You know besides being bloggers for Design Sorbet, we are first and foremost creatives. Ruth is a drawing ninja, Eleonora is a media guru, Sarah has kickin screen printing skills, and I do animations and digital illustrations. So project deconstruction is an excuse for us to show you our work, but because we’re a design blog and because we want you to be able to take something with you from our blog, and do your own thing, we want to show you the process & development behind each project.
Today I will guide you through the process of digitally colouring and adding light to one of my favourite illustrations that was created for a friend of mine. But before I want to give you a bit of background info on the subjects that are central to my drawings. A digital designer that I admire once told me ‘When you get good at something, let it go and do something else’. He wasn’t referring to dropping drawing and become a construction worker of course, but to challenge oneself as an artist. When I started drawing I was never fond of children and animals, I found them harder to draw than anything else, and also slightly boring. You can guess what happened next; I started putting (especially) children at the core of my illustrations. The focus was not just children however, I was (and still am) interested in children and their sexuality. Finding a subject that interested me of course, helped me to want to undertake this challenge more than ever.
A project that I did with fellow blogger Ruth Ancilleri. This was a part of a collective exhibition against censorship in Malta. The viewers were invited to look through the hole in the box…
…Inside they would see what looked like two girls undressing in a girl’s room(this is actually not how the box was inside originally, this picture was taken later when some of the items had broken due to their fragility).
An illustration of a girl standing naked surrounded by various objects symbolising childhood and adolescence.
This is the illustration that we will be deconstructing today; two boys holding hands in one of the boys’ room. One of the boys is moving the curtain to the side and they are both looking out, perhaps to see if there’s anyone watching, spotting something outside or simply to wonder at the world. That’s the poetic side for you, now let’s get down to the technical stuff! Since my work is semi-digital, the deconstruction is mainly what happens during the digital stage. Please note that this is not a Photoshop tutorial, however if you are interested to learn Photoshop (a visual graphics application) Mashable have compiled 12 Beginner tutorials right here. If you have any other questions about technical details, feel free to ask in the comment section.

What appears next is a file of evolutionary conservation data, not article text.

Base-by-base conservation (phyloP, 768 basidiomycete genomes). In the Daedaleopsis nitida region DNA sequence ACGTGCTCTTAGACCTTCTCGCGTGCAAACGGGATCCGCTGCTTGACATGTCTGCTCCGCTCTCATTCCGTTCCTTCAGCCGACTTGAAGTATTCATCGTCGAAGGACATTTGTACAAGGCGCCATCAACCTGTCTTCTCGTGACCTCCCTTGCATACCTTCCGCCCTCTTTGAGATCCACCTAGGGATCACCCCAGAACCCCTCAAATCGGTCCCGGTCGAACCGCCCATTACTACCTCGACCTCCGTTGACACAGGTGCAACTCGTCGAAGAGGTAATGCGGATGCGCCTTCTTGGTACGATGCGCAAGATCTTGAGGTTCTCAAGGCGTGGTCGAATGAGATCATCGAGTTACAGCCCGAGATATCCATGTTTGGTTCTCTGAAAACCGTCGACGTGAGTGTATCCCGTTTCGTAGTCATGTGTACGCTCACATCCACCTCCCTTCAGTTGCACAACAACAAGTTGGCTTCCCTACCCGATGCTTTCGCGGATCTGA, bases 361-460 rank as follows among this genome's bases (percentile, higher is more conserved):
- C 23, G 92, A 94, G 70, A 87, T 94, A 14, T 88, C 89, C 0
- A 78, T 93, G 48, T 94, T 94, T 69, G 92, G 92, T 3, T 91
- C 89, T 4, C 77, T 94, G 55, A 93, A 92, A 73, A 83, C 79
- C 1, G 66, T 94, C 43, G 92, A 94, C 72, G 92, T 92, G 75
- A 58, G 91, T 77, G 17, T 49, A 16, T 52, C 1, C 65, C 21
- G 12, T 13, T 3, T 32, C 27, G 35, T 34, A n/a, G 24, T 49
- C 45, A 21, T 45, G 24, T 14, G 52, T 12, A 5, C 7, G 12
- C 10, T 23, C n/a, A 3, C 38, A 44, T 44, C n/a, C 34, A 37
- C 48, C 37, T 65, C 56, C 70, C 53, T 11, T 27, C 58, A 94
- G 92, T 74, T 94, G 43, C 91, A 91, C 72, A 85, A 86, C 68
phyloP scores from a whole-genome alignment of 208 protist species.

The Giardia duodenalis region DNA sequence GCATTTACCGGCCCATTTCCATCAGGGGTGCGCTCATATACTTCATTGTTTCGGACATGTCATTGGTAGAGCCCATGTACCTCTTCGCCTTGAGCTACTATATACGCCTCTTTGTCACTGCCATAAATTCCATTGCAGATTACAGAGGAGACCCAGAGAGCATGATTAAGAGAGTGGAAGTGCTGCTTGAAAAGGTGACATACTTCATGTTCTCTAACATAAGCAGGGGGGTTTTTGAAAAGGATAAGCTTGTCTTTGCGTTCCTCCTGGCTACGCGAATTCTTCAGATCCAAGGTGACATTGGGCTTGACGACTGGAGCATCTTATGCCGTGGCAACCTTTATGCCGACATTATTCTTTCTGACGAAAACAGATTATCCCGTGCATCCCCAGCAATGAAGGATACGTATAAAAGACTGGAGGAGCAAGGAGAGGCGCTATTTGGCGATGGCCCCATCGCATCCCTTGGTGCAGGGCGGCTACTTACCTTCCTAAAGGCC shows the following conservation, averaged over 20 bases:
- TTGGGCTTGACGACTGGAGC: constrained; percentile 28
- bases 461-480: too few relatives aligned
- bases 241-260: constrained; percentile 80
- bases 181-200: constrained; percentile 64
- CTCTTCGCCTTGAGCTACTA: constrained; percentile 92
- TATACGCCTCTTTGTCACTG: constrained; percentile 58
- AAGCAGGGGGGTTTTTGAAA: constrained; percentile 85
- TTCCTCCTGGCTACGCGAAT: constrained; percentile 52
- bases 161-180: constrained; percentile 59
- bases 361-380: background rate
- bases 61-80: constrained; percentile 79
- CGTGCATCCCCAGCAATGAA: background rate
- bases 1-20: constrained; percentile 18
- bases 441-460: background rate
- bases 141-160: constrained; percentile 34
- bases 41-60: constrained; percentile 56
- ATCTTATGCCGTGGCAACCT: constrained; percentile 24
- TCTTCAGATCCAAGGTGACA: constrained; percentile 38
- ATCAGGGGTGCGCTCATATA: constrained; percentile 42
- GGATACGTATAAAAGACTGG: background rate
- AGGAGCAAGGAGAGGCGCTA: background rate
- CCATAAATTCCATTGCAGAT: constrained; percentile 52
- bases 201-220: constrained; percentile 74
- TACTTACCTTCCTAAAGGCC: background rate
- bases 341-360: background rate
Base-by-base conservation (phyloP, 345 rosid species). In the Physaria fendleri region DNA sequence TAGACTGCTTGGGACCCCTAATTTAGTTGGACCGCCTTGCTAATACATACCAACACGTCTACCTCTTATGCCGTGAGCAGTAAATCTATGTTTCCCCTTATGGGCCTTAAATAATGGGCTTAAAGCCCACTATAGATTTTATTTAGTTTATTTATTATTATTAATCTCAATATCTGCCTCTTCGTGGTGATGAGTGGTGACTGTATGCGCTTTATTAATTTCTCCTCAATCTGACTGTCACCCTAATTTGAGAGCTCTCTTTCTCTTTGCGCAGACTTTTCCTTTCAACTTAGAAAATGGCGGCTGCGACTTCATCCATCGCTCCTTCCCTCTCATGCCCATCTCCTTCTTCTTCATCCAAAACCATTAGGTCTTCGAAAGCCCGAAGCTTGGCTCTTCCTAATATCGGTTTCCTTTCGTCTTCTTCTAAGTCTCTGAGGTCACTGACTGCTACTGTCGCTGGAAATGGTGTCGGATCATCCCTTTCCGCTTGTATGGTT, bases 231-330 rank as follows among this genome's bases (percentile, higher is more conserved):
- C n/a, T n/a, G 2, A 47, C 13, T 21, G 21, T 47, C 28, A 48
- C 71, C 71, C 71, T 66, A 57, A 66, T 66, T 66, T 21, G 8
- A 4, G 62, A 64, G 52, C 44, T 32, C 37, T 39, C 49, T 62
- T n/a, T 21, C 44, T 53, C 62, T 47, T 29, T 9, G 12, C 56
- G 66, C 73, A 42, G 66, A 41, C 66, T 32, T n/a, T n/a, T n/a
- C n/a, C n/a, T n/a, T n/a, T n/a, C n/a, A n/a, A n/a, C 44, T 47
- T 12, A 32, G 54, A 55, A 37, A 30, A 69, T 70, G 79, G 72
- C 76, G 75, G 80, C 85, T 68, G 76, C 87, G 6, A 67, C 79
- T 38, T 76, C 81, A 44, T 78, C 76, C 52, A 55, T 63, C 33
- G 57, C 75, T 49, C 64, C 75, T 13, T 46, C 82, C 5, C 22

This is the original illustration with a hint of water colour. The boys’ clothes and their rooms are all inspired by real clothes and objects in children’s rooms that I find online and in books.
The image is opened in Photoshop and the extra background cropped. I always keep a copy of the original in case I want to revert back to it.
Pencil usually loses some of its sharpness when it’s transferred into data. The first thing I do before I start any colouring is adjust the levels to make the dark areas darker, and the light areas lighter.
Time for some colouring. I tried to stick to colours that are low in saturation; mostly blues,beiges and hints of orange and yellows. In this case I have done the colouring all on one layer and using a very rough technique.
After the colouring, I usually add highlights and shadows on separate layers. Here the black was added roughly and then erased depending on where the light hits the subjects and environment.
Light was the focal point in this project seeing that my light source is in the middle of the composition. I really wanted to get the highlights right here. I started adding while colouring on a separate layer to emphasise the areas that are directly hit by the light.
Still wasn’t happy with the light, so added even more light in a circular motion coming out from behind the curtain to imitate the radiance of the sun (notice the back lighting on the characters as well)
and still messing around with light! The final touch was adding a lens flare effect (something I rarely use) but I wanted the light to really blast through the window, to give the feel of when one has just woken up and is blinded by the sun. The lens flare effect was then retouched through lots of erasing (to avoid the fakeness of it)
Now I was thinking I wanted a slightly nostalgic environment, so I lowered down the saturation slightly.
With me so far? Hope so 🙂 The final touches are basically getting the overall colour balanced and to my liking. I added an overall brown layer using the soft light transparency option. This obviously gives the drawing a brownish tint.
…and finally, another layer but this time a greyish light blue/green once again using the soft light option, to make the overall colour slightly colder.